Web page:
Hsueh, Wen-Jean (1993) High-resolution optoelectronic and photogrammetic 3-D surface geometry acquisition and analysis. Dissertation (Ph.D.), California Institute of Technology. http://resolver.caltech.edu/CaltechETD:etd-08292007-091850
A high-resolution, high-speed, automatic, and non-contact 3-D surface geometry measuring system has been developed. It is based on a photogrammetric and optoelectronic technique that adopts lateral-photoeffect diode detectors sensitive in the near-infrared range. Two cameras in stereo positions are both equipped with the large 2-axis analog detectors. A light beam is focused and scanned onto the surface of an object as a very small light spot. Excitations on detectors generated by the reflected light from the spot create photocurrents that are transformed into 2-D position signals in a very short time. A simple set of calculations is done to photogrammetrically triangulate two sets of 2-D coordinates from the detectors into the 3-D coordinates of the light spot. Because only one small light spot in the scene is illuminated at a time, the stereo-correspondence problem is solved in real time. The detectors are able to collect data at 10 KHz with 4,096x4,096 resolution based on a 12-bit A/D converter. The resolution and precision can be improved up to eight times by oversampling. The system is able to resolve, for example, less than 10 µm from 47 cm away with a nominal viewing volume of (22 cm)[superscript 3]. Its performance is better than contemporary coordinate measuring, range finding, shape digitizing, and machine vision systems, and is comparable to the best aspects of each existing system. The irregular 3-D data it generates can be regularized so that data processing algorithms designed for image systems may be applied. The system is designed for the acquisitions of general surface geometries, such as fabricated parts, machined surfaces, biological surfaces, and deformed parts. The system will be useful in solving a variety of 3-D surface geometry measuring problems in engineering design, manufacturing, inspection, robot kinematics measurement, and vision.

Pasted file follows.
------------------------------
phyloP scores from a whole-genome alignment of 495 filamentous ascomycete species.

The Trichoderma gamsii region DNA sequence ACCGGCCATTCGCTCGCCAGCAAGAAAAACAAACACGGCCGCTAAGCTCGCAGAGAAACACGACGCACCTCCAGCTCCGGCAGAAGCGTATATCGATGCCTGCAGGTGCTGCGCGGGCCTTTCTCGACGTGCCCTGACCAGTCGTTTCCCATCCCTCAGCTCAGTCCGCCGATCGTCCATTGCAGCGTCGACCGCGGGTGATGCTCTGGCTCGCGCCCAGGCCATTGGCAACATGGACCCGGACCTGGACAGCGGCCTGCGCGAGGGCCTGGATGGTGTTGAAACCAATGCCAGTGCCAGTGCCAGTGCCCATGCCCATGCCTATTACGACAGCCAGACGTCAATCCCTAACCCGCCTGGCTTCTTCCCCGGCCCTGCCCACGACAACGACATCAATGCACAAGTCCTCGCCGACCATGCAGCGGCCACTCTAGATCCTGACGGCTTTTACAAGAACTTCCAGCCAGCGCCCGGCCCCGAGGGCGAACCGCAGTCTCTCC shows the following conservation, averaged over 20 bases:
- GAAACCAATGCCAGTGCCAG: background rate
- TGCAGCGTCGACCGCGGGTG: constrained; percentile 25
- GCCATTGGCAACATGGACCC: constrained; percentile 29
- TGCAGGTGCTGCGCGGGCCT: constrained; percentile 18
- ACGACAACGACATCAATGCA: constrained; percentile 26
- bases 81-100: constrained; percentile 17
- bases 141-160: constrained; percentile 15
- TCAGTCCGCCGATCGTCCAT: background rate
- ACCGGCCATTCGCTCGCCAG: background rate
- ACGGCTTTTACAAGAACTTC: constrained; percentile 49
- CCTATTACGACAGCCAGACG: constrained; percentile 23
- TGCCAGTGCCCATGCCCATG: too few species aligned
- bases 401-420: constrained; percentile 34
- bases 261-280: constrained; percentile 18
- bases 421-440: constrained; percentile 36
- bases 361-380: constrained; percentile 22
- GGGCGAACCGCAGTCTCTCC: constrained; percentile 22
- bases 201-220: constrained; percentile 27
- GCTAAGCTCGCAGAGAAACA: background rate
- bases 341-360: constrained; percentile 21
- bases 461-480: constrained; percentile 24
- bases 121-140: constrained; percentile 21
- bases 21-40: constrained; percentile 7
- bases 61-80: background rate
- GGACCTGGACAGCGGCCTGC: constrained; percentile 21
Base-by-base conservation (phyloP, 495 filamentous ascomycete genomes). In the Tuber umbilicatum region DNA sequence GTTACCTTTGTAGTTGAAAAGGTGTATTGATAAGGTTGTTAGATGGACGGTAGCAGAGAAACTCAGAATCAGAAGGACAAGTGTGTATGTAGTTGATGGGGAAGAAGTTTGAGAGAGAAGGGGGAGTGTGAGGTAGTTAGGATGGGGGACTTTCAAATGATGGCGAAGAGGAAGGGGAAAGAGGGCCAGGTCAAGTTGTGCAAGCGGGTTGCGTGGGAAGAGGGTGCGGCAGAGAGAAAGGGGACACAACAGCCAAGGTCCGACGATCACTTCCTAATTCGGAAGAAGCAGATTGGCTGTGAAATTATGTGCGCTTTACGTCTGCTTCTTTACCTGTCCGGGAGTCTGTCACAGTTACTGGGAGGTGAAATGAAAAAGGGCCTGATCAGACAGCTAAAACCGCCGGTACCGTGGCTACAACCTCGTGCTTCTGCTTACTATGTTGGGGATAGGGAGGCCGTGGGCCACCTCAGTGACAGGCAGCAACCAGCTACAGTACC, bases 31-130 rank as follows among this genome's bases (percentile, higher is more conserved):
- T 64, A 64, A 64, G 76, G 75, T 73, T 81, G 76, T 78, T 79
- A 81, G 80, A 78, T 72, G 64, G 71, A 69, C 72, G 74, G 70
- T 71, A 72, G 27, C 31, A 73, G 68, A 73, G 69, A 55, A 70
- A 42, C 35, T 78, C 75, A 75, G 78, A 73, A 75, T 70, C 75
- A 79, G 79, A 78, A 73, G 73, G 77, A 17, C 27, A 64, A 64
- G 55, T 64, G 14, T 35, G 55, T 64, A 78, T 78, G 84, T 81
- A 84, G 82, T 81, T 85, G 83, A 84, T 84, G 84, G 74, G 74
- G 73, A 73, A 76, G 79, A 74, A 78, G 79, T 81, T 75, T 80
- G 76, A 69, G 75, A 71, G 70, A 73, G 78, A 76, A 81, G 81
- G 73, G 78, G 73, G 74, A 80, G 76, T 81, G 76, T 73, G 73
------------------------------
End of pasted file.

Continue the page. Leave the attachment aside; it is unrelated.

|Item Type:||Thesis (Dissertation (Ph.D.))|
|Degree Grantor:||California Institute of Technology|
|Division:||Engineering and Applied Science|
|Major Option:||Mechanical Engineering|
|Thesis Availability:||Restricted to Caltech community only|
|Defense Date:||19 May 1993|
|Default Usage Policy:||No commercial reproduction, distribution, display or performance rights in this work are provided.|
|Deposited By:||Imported from ETD-db|
|Deposited On:||31 Aug 2007|
|Last Modified:||26 Dec 2012 02:58|
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